Parenting Issues

Parenting Issues Articles

Helicopter Parenting: When Too Much Help Is No Help

It's a natural instinct to want to help your child. After all, that's what parents do: We protect and support our children until they are ready to go out on their own. But these days some parents are defining "protect" and "support" a little differently than usual. (The definition of when kids are ready to be on their own has gotten fuzzy, too.) Teachers, coaches, school administrators and others who work with children are seeing more and more parents who are very involved – often overly involved — in their children's lives. I think we have all seen or heard about parents who: (Locked) More »

Head Injury In Children

Trauma to the head can cause different medical and surgical problems, ranging from mild to severe. Each year, childhood head injuries result in tens of thousands of emergency room visits and hospitalizations in the United States. Although 90 percent of all childhood head injuries are minor, thousands of children die and many more develop permanent disabilities each year from head trauma. The most common causes of childhood head injuries in the United States are motor vehicle accidents, falls, assaults, bicycle accidents and trauma related to sports. In infants younger than 1 year old, most serious head injuries are related to child abuse. Children often bump their heads accidentally, resulting in minor bumps, bruises, or cuts in the scalp, but no damage to the brain inside. Sometimes, more serious injuries happen. Injuries to the head can cause a concussion. Concussions are graded on a scale of I to III, depending on the severity of the symptoms. A grade I concussion is the mildest type, with confusion lasting 15 minutes or less after the head injury. With a grade II concussion, the confusion and other symptoms last longer than 15 minutes. A grade III concussion involves any loss of consciousness (passing out) and is the most severe. In most cases of concussion, X-rays or brain scans do not show any damage. Concussions do not usually cause long-term brain damage, but repeated concussions (for example, during high-risk activities such as boxing or football) can be very dangerous, putting the child at risk of serious brain damage. (Locked) More »

For Parents: Knowing Your Adolescent Child

Artificial tanning devices such as sunlamps are gaining popularity — especially among young adults and women — in spite of the fact that their use is linked to skin cancer. The UV radiation emitted from these devices, along with the sunburns they elicit, are risk factors for two of the most common types of skin cancer: basal cell carcinoma (BCC) and squamous cell carcinoma (SCC). Though the link between carcinomas and artificial tanning devices is generally accepted, there are few data connecting the two. So investigators in New Hampshire studied the risk of BCC and SCC associated with such methods. The results were published in the February 6, 2002, issue of the Journal of the National Cancer Institute. Subjects were BCC and SCC patients, ages 25–74. They answered questions on their sun sensitivity, sun exposure, and artificial tanning methods, if any. Those who had either used a sunlamp or tanning bed, or gone to a tanning salon also gave their ages at first and last use. Participants who used tanning devices were 2.5 times more likely to develop SCC and 1.5 times more likely to develop BCC than those who did not use the devices. Even after participants' past sunburns and sun exposure were taken into account, the excess risk for SCC and BCC associated with artificial tanning devices was still present. What's more, for every ten years earlier that a person started artificial tanning, the risk of BCC and SCC increased by 20% and 10%, respectively. More »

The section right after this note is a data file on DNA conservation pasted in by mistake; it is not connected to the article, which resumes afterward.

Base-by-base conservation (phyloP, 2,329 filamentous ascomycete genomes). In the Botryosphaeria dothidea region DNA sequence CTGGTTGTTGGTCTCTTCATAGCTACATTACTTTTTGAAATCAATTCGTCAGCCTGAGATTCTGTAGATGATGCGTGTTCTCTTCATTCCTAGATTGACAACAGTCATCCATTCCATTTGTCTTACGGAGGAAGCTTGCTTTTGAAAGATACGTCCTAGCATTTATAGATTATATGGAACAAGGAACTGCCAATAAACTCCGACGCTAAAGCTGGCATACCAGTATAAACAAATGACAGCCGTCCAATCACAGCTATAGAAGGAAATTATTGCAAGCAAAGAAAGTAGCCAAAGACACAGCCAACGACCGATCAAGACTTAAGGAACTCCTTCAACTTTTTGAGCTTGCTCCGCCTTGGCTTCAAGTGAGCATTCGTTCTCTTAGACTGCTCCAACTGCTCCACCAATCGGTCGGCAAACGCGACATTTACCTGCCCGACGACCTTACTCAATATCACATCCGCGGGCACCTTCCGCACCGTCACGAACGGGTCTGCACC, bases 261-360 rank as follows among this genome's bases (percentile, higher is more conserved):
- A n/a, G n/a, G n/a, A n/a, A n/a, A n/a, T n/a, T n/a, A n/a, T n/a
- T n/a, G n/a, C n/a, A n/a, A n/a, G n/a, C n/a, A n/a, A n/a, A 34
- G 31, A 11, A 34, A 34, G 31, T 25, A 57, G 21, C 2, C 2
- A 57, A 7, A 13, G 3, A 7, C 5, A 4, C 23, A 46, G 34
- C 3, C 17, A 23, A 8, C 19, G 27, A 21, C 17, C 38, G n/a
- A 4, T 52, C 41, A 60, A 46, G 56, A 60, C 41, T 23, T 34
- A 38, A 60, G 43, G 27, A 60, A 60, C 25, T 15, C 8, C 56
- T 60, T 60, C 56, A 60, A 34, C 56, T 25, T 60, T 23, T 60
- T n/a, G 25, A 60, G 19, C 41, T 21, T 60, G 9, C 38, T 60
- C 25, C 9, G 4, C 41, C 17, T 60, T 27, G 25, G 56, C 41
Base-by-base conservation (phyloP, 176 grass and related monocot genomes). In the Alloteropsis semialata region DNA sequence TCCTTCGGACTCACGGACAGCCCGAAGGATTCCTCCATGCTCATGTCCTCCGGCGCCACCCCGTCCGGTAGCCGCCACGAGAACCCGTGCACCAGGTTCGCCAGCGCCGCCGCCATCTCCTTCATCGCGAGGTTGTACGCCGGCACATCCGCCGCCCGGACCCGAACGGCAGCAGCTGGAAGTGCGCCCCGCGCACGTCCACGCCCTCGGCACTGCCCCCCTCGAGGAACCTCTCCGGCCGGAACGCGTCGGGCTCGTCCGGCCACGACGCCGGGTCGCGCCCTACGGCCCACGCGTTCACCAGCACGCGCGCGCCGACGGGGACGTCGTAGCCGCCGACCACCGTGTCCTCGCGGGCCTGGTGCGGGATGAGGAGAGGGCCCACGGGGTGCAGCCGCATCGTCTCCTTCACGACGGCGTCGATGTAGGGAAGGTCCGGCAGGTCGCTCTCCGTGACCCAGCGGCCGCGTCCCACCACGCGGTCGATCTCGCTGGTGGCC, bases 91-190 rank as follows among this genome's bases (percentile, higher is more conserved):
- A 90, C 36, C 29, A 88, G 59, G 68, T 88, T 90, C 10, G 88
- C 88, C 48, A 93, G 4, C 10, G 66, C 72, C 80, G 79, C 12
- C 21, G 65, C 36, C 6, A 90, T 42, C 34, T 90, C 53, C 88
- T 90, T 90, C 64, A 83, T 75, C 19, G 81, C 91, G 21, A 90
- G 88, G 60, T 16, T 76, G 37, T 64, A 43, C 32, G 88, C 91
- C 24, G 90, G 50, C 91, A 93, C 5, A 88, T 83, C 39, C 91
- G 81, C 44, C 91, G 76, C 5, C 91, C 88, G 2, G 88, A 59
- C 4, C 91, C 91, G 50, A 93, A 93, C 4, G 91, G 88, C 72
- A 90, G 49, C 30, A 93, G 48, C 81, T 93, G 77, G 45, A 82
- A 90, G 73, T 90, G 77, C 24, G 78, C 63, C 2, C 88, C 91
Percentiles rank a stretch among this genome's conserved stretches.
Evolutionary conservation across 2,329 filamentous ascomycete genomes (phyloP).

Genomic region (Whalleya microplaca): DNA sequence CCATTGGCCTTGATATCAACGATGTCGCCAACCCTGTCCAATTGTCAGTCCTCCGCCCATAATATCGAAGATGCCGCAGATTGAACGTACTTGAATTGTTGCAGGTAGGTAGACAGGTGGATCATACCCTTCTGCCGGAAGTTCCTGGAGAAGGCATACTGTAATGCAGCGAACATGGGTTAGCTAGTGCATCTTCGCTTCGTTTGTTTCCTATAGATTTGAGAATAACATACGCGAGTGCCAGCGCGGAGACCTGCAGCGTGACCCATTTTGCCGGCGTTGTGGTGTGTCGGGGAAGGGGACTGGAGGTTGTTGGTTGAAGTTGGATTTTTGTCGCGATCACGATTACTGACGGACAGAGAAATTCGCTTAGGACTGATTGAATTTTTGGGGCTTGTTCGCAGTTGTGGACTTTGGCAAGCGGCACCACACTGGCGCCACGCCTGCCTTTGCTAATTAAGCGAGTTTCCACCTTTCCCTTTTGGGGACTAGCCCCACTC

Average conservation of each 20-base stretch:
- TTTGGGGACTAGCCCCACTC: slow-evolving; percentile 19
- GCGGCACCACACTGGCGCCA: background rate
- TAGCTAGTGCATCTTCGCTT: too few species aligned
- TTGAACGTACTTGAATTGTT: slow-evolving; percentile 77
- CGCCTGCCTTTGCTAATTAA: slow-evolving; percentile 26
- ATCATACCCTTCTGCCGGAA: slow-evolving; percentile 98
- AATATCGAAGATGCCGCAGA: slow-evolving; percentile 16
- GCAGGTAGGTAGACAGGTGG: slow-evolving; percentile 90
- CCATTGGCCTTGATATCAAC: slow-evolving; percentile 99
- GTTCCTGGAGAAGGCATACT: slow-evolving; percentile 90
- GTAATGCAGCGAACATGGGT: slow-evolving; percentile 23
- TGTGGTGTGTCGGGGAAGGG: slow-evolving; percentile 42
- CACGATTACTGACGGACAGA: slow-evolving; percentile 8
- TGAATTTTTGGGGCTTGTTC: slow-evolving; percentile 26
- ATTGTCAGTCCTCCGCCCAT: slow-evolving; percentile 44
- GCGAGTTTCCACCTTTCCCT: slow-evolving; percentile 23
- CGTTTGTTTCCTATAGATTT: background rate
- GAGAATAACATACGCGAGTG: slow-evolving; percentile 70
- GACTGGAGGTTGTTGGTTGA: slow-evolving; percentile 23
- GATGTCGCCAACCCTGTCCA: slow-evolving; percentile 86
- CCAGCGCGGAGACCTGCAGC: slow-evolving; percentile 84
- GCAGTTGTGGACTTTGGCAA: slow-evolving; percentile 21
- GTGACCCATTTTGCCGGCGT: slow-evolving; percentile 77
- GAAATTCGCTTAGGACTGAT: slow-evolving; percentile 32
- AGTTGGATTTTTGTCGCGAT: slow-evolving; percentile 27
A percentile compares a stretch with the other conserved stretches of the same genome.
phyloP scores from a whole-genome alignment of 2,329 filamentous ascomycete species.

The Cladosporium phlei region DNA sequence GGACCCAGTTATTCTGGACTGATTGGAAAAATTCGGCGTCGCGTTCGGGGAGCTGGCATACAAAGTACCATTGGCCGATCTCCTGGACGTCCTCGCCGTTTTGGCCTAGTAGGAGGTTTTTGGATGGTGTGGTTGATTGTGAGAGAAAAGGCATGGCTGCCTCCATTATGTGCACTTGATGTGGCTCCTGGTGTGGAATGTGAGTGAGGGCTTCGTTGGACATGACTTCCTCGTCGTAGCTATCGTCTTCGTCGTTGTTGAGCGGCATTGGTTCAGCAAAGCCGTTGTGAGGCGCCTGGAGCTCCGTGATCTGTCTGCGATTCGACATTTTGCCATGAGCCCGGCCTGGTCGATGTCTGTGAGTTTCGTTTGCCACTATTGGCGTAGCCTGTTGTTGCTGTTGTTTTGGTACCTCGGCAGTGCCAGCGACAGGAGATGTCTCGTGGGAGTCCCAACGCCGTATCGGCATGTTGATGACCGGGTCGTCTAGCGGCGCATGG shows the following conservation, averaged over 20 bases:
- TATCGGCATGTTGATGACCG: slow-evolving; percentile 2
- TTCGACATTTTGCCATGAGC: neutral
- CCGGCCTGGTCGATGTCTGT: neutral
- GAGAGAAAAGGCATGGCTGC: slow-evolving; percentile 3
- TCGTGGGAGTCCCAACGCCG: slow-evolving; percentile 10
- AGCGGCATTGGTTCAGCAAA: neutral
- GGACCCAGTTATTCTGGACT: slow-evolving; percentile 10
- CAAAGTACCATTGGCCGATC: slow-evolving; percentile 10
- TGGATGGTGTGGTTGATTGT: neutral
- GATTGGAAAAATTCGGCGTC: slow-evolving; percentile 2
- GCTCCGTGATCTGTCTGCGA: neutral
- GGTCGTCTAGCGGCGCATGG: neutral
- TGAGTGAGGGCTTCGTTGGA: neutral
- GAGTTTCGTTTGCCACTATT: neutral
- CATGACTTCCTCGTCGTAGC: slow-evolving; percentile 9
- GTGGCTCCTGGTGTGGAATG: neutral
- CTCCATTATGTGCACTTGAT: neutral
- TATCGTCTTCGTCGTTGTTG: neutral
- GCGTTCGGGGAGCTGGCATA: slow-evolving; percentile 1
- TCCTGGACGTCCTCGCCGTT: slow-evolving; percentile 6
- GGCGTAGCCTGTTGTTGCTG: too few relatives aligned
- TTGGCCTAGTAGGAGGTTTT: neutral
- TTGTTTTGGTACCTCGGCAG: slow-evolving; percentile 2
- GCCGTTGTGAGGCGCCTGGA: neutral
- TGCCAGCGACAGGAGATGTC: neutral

For Teens: Knowing Yourself

Artificial tanning devices such as sunlamps are gaining popularity — especially among young adults and women — in spite of the fact that their use is linked to skin cancer. The UV radiation emitted from these devices, along with the sunburns they elicit, are risk factors for two of the most common types of skin cancer: basal cell carcinoma (BCC) and squamous cell carcinoma (SCC). Though the link between carcinomas and artificial tanning devices is generally accepted, there are few data connecting the two. So investigators in New Hampshire studied the risk of BCC and SCC associated with such methods. The results were published in the February 6, 2002, issue of the Journal of the National Cancer Institute. Subjects were BCC and SCC patients, ages 25–74. They answered questions on their sun sensitivity, sun exposure, and artificial tanning methods, if any. Those who had either used a sunlamp or tanning bed, or gone to a tanning salon also gave their ages at first and last use. Participants who used tanning devices were 2.5 times more likely to develop SCC and 1.5 times more likely to develop BCC than those who did not use the devices. Even after participants' past sunburns and sun exposure were taken into account, the excess risk for SCC and BCC associated with artificial tanning devices was still present. What's more, for every ten years earlier that a person started artificial tanning, the risk of BCC and SCC increased by 20% and 10%, respectively. More »